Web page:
Researchers in Tennessee at the Oak Ridge National Laboratory (ORNL) are looking into using used electric car batteries to provide back-up power for houses.
Using five discarded Chevrolet Volt batteries, researchers at the laboratory will carry out tests on the possibility of their power being recycled for home use. The batteries can generate up to 25 kilowatts of power and 50 kilowatt-hours of energy.
The research is funded by the US Department of Energy (DOE), and Dr Imre Gyuk is the manager of the Energy Storage Research Program at DOE’s Office of Electricity Deliver and Energy Reliability. He said in a statement released by ORNL: “With about one million lithium-ion batteries per year coming available from various automakers for the secondary market beginning in 2020, we see vast potential to supplement power for homes and businesses. Since these batteries could still have up to 80 per cent of their capacity, they present a great opportunity for use in stationary storage devices before sending them to be recycled.”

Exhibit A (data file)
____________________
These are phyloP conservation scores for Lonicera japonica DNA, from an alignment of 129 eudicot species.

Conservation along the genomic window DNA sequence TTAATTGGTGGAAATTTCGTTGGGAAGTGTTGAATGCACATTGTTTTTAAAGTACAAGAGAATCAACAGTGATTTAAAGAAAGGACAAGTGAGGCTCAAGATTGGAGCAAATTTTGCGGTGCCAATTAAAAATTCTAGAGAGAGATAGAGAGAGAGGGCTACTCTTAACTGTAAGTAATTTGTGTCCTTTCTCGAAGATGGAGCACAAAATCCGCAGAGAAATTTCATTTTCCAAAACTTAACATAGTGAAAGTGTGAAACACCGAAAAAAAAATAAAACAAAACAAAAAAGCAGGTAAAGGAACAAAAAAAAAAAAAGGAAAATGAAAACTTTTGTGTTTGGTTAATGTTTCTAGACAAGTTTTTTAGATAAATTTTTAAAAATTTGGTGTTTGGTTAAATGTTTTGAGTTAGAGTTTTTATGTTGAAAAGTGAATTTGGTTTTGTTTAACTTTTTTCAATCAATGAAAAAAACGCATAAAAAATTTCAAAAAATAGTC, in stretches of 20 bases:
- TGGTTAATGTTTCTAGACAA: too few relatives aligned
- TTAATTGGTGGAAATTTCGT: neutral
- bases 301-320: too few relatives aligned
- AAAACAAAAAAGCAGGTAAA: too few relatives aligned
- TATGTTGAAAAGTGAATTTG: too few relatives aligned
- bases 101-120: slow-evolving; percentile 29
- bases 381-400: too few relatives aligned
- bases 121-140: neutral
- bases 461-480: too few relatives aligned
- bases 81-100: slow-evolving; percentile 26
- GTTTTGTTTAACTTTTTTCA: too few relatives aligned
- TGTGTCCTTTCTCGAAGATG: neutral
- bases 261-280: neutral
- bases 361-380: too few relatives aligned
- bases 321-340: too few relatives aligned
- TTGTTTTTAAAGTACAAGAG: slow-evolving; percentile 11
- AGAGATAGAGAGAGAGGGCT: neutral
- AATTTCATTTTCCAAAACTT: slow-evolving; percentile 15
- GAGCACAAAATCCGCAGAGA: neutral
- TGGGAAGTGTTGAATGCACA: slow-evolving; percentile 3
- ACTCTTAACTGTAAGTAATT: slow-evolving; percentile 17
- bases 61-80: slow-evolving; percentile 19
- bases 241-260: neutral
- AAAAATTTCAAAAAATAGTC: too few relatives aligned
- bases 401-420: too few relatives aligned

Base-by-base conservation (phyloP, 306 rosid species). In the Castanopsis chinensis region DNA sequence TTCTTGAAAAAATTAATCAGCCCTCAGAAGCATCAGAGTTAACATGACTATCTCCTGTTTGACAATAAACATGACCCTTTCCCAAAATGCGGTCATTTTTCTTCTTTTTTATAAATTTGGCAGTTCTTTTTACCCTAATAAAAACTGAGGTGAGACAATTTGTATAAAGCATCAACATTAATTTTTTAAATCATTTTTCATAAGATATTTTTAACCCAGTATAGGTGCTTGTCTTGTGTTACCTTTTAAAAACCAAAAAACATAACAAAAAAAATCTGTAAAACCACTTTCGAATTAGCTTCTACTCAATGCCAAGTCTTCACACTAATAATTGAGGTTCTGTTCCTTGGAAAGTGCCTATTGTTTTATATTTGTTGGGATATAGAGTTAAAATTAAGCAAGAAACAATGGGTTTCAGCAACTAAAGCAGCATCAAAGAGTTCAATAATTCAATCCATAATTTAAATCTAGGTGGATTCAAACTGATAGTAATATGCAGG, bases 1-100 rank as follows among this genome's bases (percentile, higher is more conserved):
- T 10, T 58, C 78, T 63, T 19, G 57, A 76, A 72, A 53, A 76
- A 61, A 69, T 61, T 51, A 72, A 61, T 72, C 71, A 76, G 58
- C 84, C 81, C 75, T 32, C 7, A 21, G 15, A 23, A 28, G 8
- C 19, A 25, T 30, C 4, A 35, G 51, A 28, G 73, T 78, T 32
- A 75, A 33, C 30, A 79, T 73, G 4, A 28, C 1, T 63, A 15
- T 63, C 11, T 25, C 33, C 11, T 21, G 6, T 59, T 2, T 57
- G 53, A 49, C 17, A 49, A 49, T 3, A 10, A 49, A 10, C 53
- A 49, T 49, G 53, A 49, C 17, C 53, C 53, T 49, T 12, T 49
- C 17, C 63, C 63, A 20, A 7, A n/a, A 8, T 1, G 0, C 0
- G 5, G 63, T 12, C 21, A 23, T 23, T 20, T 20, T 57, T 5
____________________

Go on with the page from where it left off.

The researchers go on to claim that there are many energy saving possibilities with this new the method as well as much grid stability. They explain that the application of this power “could one day power a group of homes or small commercial buildings during a power outage or help make up for gaps in solar, wind or other renewable power generation.”
Throughout the next 12 months, ONRL will work alongside General Motors and the ABB Group to devise the ins and outs of this scheme and uncover its fullest potential.